United America, Core Value 3: Freedom

January 29, 2014

By: Wayne Baker

Originally posted on Our Values

I grew up in a cloud of second-hand smoke. People smoked everywhere. It was a time when not smoking was abnormal. Now, smoking is banned in many public places, such as restaurants and bars. But a Michigan politician wants to repeal the ban, arguing that it infringes on our liberty.

Does this make sense to you?

The Michigan politician is State Rep. Tom McMillin, a Republican from Rochester Hills. Here is what is said, according to CAPCON-Michigan Capitol Confidential: “I am not a smoker, but to me this is an issue of liberty and property rights. That’s why I didn’t support the smoking ban legislation when it was in the House. If I was in one of these areas with my children and someone started smoking, I’d go someplace else. I believe that’s a choice we always have.”

“Liberty” is the ability to do what you want without restraint—like smoking in public places. Many Americans believe in liberty, but not enough to qualify as a core American value. Rather, “freedom” is one of the 10 core values, as I discuss in United America. Since my new book was just published Monday, we’re using this OurValues.org series to introduce each core value and link them to contemporary issues. United America developed from a combination of my four national surveys of Americans and years of discussing values here at OurValues.org.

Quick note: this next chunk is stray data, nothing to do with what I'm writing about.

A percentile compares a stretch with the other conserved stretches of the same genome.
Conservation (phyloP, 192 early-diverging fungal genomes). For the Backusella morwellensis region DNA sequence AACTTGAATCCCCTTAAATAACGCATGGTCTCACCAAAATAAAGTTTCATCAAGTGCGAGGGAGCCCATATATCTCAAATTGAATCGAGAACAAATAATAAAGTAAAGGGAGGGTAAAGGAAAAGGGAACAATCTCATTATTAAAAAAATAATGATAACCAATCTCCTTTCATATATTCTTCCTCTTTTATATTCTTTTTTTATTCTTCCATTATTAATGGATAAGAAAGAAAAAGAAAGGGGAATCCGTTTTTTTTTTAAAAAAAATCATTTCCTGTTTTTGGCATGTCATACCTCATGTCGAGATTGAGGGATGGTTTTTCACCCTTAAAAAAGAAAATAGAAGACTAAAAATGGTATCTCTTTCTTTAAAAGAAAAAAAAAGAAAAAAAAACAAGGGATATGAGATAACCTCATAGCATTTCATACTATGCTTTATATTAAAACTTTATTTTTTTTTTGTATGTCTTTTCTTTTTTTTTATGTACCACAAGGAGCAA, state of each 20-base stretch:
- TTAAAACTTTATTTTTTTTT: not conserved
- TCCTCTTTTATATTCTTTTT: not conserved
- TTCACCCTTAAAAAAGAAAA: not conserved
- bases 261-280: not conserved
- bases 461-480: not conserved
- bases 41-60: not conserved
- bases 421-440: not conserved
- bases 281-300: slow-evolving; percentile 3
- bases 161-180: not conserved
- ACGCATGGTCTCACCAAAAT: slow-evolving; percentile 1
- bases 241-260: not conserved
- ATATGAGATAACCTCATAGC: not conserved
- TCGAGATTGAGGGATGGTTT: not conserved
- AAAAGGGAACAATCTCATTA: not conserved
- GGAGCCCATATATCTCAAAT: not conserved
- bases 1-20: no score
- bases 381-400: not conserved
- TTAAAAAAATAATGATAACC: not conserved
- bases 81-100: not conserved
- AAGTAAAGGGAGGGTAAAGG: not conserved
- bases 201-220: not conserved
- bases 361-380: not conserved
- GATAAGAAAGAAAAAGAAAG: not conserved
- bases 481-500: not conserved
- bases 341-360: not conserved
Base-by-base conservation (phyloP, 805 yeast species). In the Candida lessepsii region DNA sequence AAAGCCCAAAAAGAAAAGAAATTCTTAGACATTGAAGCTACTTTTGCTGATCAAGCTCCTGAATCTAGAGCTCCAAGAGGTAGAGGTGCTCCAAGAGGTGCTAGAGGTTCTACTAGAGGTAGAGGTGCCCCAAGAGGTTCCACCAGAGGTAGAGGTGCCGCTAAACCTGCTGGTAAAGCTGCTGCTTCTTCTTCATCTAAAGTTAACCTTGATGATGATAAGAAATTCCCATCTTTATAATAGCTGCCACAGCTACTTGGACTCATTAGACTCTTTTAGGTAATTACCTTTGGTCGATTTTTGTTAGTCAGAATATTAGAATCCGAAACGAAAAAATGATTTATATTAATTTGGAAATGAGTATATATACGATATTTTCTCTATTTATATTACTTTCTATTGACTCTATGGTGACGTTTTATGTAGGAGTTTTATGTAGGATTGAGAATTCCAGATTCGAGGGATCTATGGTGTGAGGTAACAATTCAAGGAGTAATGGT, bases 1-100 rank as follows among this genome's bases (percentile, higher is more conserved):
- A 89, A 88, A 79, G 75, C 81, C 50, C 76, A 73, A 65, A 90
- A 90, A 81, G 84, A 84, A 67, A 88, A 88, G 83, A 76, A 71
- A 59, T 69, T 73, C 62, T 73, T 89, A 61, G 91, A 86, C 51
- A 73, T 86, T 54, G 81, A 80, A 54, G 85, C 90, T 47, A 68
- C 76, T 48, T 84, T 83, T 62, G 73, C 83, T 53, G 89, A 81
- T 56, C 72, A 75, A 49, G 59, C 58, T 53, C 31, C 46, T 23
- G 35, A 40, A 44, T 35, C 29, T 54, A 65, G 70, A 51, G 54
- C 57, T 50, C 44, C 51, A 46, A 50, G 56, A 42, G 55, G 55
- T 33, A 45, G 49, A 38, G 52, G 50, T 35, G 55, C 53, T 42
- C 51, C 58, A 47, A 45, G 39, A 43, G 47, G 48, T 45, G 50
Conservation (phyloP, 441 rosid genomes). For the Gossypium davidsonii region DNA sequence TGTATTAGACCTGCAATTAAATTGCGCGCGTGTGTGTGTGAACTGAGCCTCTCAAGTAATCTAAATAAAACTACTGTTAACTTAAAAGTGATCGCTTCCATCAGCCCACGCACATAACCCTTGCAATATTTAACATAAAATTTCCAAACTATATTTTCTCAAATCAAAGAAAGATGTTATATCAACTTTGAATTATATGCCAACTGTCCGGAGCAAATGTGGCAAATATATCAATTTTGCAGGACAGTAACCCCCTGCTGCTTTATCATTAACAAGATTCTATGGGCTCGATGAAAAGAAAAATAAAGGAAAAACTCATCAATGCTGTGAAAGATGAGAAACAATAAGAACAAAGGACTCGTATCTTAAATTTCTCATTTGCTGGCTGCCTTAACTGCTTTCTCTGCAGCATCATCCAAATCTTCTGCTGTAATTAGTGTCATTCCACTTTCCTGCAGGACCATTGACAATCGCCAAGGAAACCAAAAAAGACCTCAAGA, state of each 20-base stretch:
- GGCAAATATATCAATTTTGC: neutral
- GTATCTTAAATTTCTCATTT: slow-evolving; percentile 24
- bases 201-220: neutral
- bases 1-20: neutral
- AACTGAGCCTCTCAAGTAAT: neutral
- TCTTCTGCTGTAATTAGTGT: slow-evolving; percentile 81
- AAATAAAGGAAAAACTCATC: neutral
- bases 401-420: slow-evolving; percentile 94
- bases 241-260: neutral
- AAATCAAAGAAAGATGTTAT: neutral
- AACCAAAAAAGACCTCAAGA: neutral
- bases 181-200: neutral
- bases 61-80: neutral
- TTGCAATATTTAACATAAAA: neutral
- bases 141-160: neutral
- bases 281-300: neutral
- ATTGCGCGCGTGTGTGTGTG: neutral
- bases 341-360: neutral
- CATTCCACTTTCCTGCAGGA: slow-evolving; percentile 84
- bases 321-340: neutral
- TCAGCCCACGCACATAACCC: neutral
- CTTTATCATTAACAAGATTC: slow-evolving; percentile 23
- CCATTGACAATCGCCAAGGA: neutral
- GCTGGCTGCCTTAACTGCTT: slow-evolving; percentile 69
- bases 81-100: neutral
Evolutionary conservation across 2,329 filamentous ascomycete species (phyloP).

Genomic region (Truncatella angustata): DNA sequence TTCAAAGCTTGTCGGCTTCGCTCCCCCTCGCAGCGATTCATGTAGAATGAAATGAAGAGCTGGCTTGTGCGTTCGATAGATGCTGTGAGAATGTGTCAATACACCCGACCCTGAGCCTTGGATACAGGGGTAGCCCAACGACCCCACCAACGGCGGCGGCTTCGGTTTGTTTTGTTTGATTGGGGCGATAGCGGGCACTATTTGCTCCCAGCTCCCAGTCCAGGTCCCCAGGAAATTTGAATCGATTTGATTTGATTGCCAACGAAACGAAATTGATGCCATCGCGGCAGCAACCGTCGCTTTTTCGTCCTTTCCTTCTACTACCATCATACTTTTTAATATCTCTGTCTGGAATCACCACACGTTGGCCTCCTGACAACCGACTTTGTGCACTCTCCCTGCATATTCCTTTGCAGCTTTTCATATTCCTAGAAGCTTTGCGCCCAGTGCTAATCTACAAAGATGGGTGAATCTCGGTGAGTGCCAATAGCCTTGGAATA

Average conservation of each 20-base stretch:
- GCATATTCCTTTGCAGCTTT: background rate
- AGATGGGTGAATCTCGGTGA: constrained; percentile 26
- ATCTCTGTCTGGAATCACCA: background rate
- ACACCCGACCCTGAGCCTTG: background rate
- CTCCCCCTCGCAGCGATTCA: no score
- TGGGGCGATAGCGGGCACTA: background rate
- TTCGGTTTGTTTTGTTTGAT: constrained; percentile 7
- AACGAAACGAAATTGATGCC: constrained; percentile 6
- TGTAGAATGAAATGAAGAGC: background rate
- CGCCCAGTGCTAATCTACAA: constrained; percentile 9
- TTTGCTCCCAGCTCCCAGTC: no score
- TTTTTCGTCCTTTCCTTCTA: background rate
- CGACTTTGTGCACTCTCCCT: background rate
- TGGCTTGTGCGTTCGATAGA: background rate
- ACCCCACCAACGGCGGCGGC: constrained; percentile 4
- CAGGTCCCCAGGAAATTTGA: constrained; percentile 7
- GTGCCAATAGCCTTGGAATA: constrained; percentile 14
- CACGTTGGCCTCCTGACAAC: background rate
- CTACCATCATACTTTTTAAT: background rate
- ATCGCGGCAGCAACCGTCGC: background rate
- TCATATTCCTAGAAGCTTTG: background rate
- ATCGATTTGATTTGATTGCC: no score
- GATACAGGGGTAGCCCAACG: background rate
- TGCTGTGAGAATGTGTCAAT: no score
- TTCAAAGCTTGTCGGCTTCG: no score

Core Value 3: “Freedom”—as summarized in the chart of values, this one means “Having the right to participate in politics and elections; expression of unpopular ideas without fearing for one’s safety.” Freedom, then, comes with responsibility.

This Michigan House bill that McMillin advocates comes 50 years after the first report issued by the U.S. Surgeon General that warned about the health hazards of smoking. Since then, we have made great strides in reducing tobacco usage in America, including bans on smoking in public places. Sustained outreach and education programs have reduced smoking. Smokers are now a dwindling minority. But there is still a long way to go. Some children and some demographic groups continue to light up. The economic costs alone are over $289 billion each year, according to a U.S. Surgeon General report published this month.

Do you see the ban on smoking in public places to be an infringement of your liberty?

Do you support or oppose the ban?

What does freedom mean to you?